The fast pace of technological change means the way we work is evolving faster than ever.
Reporters are now often required to be fluent in multimedia, and editors encouraged to innovate and experiment with new software and hardware tools. Old media business models are continuing to be challenged as new ones emerge and are being tested. No one knows which of these experiments or technologies, if any, will eventually win out and become the new norm.
As a result of the development of new technologies, such as artificial intelligence, we’re going through what some are calling the third disruption in journalism, following two previous major changes brought about by internet and mobile phones. Freelance rates stagnate as automation is starting to take over some of our work.
We cannot ignore these changes that are starting to make their way into media and our workflow, some helping us report and write more efficiently, others threatening to make our work obsolete.
So how do we remain relevant in the face of change? What are the principles and skills we need to stay successful or leapfrog and become the savvy digital journalists that will thrive in the coming years and decades?
The UK Conference of Science Journalists 2018 will aim to address these questions, presenting some the latest thinking and R&D work in digital media from thought leaders and practitioners at major news outlets and universities, with a focus on their applications in science, technology and medical reporting.
The conference will present and discuss new and emerging challenges and opportunities posed by innovations and new tools, including:
Artificial intelligence, augmented newsrooms, algorithm-assisted reporting, sensor journalism, drone journalism, virtual and augmented reality, mobile and immersive journalism, automated fact checking and transcription, voice-activated interactive journalism, and much more…
This will include panel discussions on issues such as:
Artificial intelligence applications in newsrooms and science writing bots,
Algorithmic bias and accountability,
Virtual and augmented reality applications in science journalism.
It will also include a skills stream, with sessions on:
and 360 video.
Other sessions will address more traditional and ongoing issues such as how to succeed as a freelance science writer, how to write and edit great science features, how to integrate data journalism and visualizations into stories, and how to effectively fact check articles in the world of fake news, ‘alternative facts’ and pseudoscience.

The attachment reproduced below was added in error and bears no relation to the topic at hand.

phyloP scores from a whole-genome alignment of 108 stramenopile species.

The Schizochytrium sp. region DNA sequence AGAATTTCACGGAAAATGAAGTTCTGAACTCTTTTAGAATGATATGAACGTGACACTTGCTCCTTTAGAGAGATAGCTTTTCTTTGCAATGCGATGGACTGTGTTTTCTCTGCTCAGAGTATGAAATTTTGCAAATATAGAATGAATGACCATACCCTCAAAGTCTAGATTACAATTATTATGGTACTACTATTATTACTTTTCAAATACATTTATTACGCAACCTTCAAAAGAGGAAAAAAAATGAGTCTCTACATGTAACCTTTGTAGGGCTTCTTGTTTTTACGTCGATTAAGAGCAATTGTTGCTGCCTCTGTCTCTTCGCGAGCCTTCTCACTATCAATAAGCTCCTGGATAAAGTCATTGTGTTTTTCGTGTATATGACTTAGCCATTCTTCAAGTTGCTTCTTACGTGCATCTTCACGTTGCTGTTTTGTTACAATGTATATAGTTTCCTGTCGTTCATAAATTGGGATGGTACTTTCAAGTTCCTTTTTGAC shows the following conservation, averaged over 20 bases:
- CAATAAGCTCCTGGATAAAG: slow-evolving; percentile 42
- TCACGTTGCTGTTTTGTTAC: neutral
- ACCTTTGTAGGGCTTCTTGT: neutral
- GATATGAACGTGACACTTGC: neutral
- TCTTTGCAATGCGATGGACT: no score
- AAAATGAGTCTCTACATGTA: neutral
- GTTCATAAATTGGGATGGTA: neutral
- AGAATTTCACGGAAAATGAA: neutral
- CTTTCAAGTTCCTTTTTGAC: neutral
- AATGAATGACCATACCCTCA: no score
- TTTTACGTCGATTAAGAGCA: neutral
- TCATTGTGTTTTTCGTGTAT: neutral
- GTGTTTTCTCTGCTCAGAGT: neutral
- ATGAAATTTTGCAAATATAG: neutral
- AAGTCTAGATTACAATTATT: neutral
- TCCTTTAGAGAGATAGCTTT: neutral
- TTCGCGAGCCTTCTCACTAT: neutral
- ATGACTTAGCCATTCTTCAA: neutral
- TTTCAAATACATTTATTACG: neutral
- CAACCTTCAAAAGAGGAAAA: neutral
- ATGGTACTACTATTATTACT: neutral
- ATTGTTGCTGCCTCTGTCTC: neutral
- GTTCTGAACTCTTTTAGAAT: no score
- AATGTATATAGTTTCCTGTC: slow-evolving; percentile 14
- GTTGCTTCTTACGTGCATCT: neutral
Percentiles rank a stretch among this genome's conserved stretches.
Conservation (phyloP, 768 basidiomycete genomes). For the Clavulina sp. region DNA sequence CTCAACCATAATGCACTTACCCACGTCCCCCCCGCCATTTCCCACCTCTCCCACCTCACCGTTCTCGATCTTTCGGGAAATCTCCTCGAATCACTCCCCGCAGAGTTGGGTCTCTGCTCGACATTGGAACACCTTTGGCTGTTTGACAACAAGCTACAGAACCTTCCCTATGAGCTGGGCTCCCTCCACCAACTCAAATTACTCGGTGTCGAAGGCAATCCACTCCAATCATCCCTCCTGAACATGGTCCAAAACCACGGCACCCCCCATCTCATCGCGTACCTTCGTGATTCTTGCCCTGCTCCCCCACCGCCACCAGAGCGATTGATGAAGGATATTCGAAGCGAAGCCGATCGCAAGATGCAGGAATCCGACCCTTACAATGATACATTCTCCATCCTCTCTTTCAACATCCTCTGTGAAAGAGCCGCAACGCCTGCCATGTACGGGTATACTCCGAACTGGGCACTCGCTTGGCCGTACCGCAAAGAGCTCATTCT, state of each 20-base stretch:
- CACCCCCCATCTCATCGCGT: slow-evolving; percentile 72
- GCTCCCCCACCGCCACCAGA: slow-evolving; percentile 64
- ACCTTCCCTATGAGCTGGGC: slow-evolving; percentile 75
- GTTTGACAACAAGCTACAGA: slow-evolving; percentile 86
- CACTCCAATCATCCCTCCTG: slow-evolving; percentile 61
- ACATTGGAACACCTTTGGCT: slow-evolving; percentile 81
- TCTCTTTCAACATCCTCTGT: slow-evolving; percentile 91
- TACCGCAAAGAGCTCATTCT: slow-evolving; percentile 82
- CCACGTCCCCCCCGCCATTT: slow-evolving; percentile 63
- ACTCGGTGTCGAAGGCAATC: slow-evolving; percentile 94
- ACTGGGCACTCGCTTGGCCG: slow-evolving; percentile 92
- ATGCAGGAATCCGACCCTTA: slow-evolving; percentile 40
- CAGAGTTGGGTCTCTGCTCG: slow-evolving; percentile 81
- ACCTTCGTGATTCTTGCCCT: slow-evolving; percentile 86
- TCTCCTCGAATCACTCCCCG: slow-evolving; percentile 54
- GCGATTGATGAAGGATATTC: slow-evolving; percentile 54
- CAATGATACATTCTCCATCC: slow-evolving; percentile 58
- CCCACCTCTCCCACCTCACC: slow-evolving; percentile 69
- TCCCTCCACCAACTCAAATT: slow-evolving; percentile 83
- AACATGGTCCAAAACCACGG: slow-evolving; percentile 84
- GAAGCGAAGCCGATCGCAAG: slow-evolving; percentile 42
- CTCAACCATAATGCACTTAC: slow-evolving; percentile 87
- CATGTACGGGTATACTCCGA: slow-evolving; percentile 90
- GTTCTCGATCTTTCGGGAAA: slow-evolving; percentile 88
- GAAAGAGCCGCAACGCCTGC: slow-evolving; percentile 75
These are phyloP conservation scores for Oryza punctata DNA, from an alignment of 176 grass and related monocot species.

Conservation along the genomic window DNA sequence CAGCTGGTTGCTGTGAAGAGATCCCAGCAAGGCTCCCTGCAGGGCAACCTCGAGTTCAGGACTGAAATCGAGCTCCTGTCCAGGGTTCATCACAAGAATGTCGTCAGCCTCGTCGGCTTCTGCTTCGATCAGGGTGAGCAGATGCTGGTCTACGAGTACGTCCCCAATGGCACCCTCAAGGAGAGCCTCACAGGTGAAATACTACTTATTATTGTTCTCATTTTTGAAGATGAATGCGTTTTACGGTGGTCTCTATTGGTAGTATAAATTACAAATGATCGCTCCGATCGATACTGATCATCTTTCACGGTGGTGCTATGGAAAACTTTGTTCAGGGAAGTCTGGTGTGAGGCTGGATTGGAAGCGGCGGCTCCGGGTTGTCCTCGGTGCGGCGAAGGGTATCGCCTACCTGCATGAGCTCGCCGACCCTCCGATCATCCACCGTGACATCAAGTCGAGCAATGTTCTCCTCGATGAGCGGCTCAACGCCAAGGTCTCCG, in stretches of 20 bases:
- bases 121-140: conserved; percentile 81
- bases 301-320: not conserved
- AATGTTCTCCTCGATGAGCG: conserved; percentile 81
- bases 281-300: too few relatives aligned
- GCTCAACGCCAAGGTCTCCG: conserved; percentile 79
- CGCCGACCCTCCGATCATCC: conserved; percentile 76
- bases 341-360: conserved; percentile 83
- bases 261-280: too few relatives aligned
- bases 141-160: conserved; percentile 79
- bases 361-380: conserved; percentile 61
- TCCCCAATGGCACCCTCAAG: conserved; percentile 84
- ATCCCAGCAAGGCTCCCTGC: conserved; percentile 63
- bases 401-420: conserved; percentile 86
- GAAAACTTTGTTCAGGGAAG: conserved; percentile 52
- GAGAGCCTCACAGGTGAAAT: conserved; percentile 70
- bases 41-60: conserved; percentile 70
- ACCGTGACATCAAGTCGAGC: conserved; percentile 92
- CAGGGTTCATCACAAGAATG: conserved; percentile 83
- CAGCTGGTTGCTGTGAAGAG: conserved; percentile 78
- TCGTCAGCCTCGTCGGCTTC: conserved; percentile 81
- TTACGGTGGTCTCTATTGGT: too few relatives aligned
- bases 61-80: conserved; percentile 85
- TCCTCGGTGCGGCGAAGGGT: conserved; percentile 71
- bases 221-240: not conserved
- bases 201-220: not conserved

Confirmed speakers so far are:
Stuart Allan, Professor and Head of the School of Journalism, Media and Cultural Studies at Cardiff University, UK
Caelainn Barr, Editor, Data projects, Guardian News & Media, UK
Nicholas Diakopoulos, Assistant Professor in the School of Communication at Northwestern University where he is Director of the Computational Journalism Lab, US
Mark Egan, Mobile Journalism Trainer with Purple Bridge Media
Sam Han, PhD, Engineering Director, Data Science and Artificial Intelligence, The Washington Post, US
Joshua Hatch, 2017-18 Knight Science Journalism Fellow at MIT; Assistant Managing Editor for Data and Interactives at the Chronicle of Higher Education, former president of Online News Association
Louis Jebb, Founder and Chief Executive, Immersivly Ltd
Anetta Jones, Virtual Reality Producer at The Guardian
Sarah Jones, Head of the Birmingham School of Media at Birmingham City University. Her practice and research sits within emerging technologies and the development of immersive experiential films.
Sabine Louët, founder of SciencePod, Ireland
Robert McKenzie, Editor, BBC News Labs, UK
John Mills, co-founder of Media Innovation Studio, The University of Central Lancashire's School of Journalism and Media, UK
Martin Robbins, Head of Product, Factmata, UK
Matthew Schroyer, founder of Professional Society of Drone Journalists, US
Griselda Serra, CEO of One Big Robot media development company, Spain
Matt Waite, a pioneer in the drone journalism industry, professor of practice at the College of Journalism and Mass Communications, University of Nebraska-Lincoln, US
The conference will take place on Tuesday 16th October 2018 at the Francis Crick Institute in London, with sponsorship from Eurekalert!, an online, global news service operated by the American Association for the Advancement of Science. It is expected to attract up to 450 delegates, including journalists, press officers, academics and students. Register your interest to learn when registrations open and to grab an early bird rate.